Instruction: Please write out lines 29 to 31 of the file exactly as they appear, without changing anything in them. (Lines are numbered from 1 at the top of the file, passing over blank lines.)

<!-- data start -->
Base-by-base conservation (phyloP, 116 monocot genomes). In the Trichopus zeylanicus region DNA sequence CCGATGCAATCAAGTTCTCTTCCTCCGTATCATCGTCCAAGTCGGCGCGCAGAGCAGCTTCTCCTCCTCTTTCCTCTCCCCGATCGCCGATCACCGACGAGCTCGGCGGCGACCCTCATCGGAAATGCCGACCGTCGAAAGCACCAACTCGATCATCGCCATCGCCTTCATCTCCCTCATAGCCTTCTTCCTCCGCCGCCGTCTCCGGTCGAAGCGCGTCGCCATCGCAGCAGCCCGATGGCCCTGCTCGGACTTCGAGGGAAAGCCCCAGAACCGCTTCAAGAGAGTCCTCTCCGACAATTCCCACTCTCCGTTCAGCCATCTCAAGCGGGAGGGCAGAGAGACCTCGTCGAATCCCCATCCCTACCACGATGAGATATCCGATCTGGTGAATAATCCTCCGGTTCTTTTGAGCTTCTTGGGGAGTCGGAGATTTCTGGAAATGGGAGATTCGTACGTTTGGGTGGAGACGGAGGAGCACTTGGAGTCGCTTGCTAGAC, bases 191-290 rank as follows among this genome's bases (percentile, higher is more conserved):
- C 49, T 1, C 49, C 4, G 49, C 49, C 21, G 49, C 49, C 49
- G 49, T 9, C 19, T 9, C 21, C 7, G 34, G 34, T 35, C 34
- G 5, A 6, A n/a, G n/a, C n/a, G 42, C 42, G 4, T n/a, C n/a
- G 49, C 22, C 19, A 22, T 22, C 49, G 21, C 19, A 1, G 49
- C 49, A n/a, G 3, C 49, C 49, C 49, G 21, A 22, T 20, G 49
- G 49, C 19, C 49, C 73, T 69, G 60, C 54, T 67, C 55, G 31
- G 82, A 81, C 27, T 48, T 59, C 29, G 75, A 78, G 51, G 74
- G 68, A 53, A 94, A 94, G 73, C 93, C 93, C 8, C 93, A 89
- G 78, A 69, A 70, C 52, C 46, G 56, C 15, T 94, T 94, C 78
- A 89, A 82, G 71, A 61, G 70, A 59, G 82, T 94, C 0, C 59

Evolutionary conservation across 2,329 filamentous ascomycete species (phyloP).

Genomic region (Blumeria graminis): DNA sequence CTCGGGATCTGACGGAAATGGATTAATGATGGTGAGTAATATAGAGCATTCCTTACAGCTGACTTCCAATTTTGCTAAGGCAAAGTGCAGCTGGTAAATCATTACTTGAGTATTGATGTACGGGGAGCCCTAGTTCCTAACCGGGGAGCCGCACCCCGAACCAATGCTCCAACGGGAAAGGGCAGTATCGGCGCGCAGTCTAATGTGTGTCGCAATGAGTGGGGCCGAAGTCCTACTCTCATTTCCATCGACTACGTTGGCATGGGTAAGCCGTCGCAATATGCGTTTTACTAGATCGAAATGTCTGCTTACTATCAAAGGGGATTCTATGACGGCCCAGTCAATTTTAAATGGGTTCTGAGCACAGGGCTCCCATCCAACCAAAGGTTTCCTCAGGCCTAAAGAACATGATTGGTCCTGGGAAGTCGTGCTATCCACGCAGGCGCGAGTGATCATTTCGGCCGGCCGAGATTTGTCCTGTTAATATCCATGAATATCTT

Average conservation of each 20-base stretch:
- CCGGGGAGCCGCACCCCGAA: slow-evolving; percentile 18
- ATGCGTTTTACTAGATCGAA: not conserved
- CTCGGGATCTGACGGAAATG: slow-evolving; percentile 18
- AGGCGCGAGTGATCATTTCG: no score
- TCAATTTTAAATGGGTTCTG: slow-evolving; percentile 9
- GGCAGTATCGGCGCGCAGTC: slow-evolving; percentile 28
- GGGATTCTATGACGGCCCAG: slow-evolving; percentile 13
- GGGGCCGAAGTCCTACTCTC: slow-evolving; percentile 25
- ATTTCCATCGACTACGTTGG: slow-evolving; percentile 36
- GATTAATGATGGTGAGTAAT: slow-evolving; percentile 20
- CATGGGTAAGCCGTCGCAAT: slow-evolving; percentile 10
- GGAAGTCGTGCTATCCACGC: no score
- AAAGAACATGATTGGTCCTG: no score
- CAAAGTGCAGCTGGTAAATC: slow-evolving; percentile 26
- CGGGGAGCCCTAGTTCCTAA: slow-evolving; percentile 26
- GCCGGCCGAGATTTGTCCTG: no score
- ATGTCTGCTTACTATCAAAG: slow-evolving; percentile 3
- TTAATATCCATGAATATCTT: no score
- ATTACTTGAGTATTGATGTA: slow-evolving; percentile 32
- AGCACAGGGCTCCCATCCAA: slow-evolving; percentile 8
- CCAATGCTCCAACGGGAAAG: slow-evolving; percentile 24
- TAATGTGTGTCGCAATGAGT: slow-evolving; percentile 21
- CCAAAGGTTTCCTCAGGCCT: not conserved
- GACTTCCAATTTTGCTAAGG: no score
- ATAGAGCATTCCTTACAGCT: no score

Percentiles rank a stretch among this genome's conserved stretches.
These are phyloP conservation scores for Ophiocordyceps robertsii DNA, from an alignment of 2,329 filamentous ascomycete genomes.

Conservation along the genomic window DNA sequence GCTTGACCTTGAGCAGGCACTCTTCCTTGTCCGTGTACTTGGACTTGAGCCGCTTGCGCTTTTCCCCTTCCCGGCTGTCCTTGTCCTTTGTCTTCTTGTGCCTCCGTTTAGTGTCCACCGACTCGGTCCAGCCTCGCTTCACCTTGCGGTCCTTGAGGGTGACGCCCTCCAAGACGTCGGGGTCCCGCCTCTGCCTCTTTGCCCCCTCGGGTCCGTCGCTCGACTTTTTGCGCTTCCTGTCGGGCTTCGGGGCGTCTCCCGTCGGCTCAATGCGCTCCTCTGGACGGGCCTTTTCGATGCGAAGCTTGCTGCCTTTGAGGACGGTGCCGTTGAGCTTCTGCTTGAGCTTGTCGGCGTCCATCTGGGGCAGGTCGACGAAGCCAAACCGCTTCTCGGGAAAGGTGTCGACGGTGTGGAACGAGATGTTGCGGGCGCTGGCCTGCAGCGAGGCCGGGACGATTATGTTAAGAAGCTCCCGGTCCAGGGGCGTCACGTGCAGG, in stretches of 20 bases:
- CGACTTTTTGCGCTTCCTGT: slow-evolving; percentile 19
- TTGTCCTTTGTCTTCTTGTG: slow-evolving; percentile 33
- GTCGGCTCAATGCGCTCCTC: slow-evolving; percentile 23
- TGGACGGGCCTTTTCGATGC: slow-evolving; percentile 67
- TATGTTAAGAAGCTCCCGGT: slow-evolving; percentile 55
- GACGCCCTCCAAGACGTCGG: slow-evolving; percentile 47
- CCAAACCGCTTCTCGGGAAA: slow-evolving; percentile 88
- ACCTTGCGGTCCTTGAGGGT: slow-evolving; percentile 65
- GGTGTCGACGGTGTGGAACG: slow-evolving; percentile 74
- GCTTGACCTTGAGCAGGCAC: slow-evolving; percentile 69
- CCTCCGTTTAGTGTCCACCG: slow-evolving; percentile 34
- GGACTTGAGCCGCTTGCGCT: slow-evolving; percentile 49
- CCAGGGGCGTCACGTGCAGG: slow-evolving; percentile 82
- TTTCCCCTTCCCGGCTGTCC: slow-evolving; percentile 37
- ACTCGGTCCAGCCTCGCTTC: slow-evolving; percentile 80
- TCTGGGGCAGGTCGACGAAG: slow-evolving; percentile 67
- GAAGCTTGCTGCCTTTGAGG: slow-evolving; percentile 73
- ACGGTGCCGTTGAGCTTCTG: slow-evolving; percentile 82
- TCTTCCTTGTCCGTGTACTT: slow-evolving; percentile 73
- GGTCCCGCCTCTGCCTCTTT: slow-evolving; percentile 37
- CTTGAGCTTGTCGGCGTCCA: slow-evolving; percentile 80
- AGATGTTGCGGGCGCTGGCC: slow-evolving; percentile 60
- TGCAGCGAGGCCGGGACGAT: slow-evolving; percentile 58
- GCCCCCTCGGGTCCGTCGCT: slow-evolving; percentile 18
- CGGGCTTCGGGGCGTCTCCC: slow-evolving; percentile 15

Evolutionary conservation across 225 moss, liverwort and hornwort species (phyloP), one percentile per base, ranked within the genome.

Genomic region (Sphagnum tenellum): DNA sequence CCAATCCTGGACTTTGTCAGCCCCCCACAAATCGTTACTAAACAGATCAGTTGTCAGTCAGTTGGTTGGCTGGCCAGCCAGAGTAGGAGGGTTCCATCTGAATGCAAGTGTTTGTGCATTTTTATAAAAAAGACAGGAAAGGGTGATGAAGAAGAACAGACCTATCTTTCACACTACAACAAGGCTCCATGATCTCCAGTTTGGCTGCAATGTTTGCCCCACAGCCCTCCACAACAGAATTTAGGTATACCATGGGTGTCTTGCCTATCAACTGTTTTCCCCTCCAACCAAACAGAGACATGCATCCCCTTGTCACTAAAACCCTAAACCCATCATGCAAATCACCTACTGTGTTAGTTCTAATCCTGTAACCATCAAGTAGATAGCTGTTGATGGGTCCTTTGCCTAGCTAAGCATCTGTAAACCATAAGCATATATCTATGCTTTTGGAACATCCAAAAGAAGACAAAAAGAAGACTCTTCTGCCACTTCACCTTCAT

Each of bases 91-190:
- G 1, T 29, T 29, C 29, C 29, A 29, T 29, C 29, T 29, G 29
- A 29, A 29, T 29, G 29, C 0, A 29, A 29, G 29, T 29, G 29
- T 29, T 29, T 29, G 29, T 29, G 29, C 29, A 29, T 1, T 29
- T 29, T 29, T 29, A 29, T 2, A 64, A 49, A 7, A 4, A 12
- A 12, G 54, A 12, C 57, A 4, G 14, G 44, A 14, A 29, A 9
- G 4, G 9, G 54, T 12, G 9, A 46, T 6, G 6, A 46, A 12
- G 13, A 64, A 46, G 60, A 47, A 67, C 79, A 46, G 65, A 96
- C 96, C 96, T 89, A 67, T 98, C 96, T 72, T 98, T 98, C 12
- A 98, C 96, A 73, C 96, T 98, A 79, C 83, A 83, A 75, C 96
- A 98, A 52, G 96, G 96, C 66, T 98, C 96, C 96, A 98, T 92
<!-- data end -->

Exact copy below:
- CGGGGAGCCCTAGTTCCTAA: slow-evolving; percentile 26
- GCCGGCCGAGATTTGTCCTG: no score
- ATGTCTGCTTACTATCAAAG: slow-evolving; percentile 3